A hundred years ago, the Russian revolution changed economic and political configurations across the world. Through a series of articles, The Wire revisits the making of The Soviet Century.
In Russia, there will be no official commemoration of the centenary of the most significant political event of the 20th century – the October Revolution (October 25 in the Julian calendar and November 7 in the Gregorian calendar). An official centennial celebration would imply and require a consensual understanding of the significance of the event. Such a consensus remains elusive, however, as the history and collective memory of the communist past remain highly contested. An official commemoration could be read as an endorsement of the event and would be at odds with the very complex and ambivalent relationship that Russians have with respect to the events of October 1917.
The political holiday of November 7 was abolished in 1996 and there has been no official commemoration of the revolution since. Russians had ostensibly closed that chapter of history and needed no reminders of it. However, given the current regime’s proclivity for cherry-picking episodes of Soviet political history to underpin national identity, speculation was rife about whether the centenary year would be different. Would Russia under Vladimir Putin decide to acknowledge the historical significance of the revolution in its 100th year? In an announcement last year, Putin declared that there would be a year-long series of events in which academics would discuss and debate the revolution. It was to be a scholarly preoccupation but the state would not officially mark the centenary. Various announcements by ministers in the government have suggested that a state-organised commemoration of this disputed event would deepen existing divisions in society. The chasm between those who saw it as benefitting Russia and those who saw it as an aberration that ruined their inevitable course towards Western-style modernity would only grow if there was to be official fanfare around the event.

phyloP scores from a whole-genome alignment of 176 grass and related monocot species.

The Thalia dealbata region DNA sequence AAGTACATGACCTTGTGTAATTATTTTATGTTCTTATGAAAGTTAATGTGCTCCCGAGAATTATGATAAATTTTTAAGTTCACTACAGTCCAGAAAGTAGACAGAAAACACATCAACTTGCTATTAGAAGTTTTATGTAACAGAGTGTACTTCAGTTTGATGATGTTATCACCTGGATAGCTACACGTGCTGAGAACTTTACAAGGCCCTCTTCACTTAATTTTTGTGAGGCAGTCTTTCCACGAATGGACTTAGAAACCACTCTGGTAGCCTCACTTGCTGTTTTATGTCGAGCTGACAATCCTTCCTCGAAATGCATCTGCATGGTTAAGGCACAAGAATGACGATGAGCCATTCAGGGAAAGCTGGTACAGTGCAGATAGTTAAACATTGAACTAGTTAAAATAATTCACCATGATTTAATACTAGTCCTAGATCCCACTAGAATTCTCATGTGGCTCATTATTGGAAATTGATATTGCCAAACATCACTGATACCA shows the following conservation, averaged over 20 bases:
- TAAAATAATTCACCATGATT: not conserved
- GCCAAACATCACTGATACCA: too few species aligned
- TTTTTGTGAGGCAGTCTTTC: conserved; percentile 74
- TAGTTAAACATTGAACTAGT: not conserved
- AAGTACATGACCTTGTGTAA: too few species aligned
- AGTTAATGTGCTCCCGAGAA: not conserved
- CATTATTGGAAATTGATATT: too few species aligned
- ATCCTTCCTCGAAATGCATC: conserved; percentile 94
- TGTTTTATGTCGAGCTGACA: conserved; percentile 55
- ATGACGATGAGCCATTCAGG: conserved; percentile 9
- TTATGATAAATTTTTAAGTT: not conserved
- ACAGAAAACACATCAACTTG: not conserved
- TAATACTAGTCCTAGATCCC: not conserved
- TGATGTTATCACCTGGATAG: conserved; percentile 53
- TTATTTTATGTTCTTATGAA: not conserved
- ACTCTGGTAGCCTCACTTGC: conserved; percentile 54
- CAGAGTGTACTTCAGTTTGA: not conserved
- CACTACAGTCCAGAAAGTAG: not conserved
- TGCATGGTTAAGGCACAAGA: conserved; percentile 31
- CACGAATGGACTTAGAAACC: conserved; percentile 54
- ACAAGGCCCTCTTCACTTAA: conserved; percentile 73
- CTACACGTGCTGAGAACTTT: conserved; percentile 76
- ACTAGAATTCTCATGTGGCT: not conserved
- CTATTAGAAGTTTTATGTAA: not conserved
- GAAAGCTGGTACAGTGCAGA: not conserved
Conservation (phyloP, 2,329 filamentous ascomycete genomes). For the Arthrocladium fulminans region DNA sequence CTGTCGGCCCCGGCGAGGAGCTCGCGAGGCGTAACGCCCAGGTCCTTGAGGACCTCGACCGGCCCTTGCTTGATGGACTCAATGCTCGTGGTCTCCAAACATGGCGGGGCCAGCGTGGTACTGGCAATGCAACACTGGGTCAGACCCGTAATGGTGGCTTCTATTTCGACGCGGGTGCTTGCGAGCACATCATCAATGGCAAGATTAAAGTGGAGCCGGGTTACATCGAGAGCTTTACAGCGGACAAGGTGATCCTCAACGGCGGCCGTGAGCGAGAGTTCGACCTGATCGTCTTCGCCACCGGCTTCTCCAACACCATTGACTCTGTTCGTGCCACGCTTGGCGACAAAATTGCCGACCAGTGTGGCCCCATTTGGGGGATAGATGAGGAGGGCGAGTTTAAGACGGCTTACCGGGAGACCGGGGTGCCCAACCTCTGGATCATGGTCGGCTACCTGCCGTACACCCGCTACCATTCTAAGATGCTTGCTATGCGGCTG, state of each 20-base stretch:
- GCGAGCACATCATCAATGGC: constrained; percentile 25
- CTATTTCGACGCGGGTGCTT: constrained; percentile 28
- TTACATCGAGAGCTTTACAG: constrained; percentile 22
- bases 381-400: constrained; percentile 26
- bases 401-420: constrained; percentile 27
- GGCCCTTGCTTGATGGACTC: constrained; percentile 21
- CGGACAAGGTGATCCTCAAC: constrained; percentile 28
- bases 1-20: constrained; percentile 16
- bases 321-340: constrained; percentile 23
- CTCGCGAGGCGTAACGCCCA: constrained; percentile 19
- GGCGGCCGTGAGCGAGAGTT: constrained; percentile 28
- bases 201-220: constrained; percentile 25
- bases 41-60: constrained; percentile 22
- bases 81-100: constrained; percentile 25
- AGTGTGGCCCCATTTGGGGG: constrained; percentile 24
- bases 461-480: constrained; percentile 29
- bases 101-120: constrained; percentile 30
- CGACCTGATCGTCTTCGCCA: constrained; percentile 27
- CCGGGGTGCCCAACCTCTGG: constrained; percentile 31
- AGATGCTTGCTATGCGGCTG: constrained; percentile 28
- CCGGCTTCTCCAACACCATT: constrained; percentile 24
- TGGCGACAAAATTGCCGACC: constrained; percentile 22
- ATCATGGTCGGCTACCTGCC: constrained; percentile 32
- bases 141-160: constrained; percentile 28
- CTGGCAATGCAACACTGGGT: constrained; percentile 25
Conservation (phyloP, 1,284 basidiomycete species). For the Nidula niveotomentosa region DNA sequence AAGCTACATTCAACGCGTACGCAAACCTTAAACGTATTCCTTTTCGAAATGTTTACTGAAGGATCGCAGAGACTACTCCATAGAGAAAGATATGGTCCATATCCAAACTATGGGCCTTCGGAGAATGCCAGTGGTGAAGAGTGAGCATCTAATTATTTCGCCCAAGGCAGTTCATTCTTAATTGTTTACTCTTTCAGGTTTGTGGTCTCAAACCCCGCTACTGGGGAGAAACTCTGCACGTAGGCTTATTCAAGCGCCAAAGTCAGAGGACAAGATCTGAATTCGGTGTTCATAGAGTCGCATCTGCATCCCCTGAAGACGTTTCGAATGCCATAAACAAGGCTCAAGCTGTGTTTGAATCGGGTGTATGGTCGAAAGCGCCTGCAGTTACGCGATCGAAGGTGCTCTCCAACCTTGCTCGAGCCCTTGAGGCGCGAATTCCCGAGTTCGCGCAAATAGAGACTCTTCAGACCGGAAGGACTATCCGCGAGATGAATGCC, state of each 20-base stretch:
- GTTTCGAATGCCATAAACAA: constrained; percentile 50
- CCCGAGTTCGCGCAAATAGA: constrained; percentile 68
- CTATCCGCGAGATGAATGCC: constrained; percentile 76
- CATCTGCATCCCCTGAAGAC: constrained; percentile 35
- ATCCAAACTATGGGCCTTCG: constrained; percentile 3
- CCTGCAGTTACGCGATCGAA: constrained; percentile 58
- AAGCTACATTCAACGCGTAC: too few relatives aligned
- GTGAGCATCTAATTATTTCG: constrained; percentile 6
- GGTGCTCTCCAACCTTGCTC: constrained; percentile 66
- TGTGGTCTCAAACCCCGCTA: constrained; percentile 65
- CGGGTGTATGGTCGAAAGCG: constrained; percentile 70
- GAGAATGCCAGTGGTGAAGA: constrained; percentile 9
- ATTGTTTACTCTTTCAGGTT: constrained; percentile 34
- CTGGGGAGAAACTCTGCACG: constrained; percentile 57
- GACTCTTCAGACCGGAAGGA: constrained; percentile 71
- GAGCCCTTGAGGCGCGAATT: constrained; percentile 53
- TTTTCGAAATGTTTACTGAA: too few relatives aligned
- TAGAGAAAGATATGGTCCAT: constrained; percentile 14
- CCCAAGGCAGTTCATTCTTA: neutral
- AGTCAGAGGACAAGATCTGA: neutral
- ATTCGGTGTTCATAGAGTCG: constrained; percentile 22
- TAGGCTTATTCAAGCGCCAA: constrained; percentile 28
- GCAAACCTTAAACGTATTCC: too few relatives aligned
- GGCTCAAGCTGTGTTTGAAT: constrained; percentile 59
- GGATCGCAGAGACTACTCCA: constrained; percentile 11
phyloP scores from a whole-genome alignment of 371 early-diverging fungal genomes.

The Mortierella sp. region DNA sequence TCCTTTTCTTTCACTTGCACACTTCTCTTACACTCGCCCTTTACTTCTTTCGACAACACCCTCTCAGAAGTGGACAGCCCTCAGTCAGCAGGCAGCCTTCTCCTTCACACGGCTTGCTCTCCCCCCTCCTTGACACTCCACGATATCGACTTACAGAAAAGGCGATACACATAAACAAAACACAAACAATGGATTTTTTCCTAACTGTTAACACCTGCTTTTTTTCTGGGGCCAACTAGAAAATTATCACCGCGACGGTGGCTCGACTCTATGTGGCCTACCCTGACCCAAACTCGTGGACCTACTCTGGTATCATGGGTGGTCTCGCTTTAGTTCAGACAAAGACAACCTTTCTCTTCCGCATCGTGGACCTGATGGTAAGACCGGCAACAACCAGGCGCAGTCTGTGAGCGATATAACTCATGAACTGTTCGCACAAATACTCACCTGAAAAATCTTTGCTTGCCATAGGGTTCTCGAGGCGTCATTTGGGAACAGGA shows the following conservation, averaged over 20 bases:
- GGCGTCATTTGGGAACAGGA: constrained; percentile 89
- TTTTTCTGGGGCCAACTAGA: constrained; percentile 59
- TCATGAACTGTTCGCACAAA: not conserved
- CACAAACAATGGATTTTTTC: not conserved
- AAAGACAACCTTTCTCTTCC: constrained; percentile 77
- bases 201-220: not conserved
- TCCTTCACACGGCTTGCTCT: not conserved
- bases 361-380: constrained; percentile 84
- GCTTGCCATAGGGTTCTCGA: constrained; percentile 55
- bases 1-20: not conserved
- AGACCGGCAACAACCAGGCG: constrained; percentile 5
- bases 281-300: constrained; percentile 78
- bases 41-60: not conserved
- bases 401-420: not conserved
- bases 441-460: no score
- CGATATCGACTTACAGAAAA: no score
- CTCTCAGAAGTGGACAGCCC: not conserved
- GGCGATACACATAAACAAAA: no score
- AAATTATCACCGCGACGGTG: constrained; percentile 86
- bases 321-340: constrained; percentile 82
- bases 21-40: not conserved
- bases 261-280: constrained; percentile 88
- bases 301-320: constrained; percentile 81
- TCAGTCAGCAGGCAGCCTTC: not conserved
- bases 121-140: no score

The social and political divisions that Putin refers to stem from long enduring battles about how to read the meaning of the revolution and how to assess its impact on Russian and then Soviet society. In Russia, which became the Soviet Union in 1922, the story of the October Revolution was the foundation tale that legitimised 70-odd years of communist rule. The process of becoming a foundation tale, though, was long and convoluted. Like all foundation myths and narratives, it involved years of debates and discussion within the Soviet state about how to interpret and frame the October Revolution.
In the initial post-revolutionary years, the new state found that people’s participation in the commemoration of the revolution left a lot to be desired; workers complained that celebrations were long-winded and many simply stayed away to indulge in a bout of drinking. Realising that the revolution could only be consolidated in this vast country through a constant narration and reiteration of why it had been so essential, the Bolsheviks set about working on their ‘story’. In order to create a memory archive of the revolution and in order to write its own history, the early Bolshevik state set up Istpart, a committee for documenting the history of the revolution, in 1920. Istpart had as its task the collecting of eyewitness accounts of the way the events unfolded, what people remembered and their own role in it. Such a documentation of witness accounts could have made for a wonderfully rich and plural account of 1917. Instead, these wide ranging personal narratives of the October Revolution were written down, edited by the Istpart members and fed into a grand, centralising narrative that would ensure no inner contradictions in the tale of the revolution. Istpart’s work was only part of a large project to document and narrate the revolution. The output was tremendous; called ‘histories of the revolution’, they were mostly in the genre of pamphlets and memoirs but vital to the crystallisation of the foundation tale. Writing in the Journal of Modern History in 1930, Michael Karpovich wrote of 6,296 titles dedicated to Vladimir Lenin and the revolution in the year 1925 alone.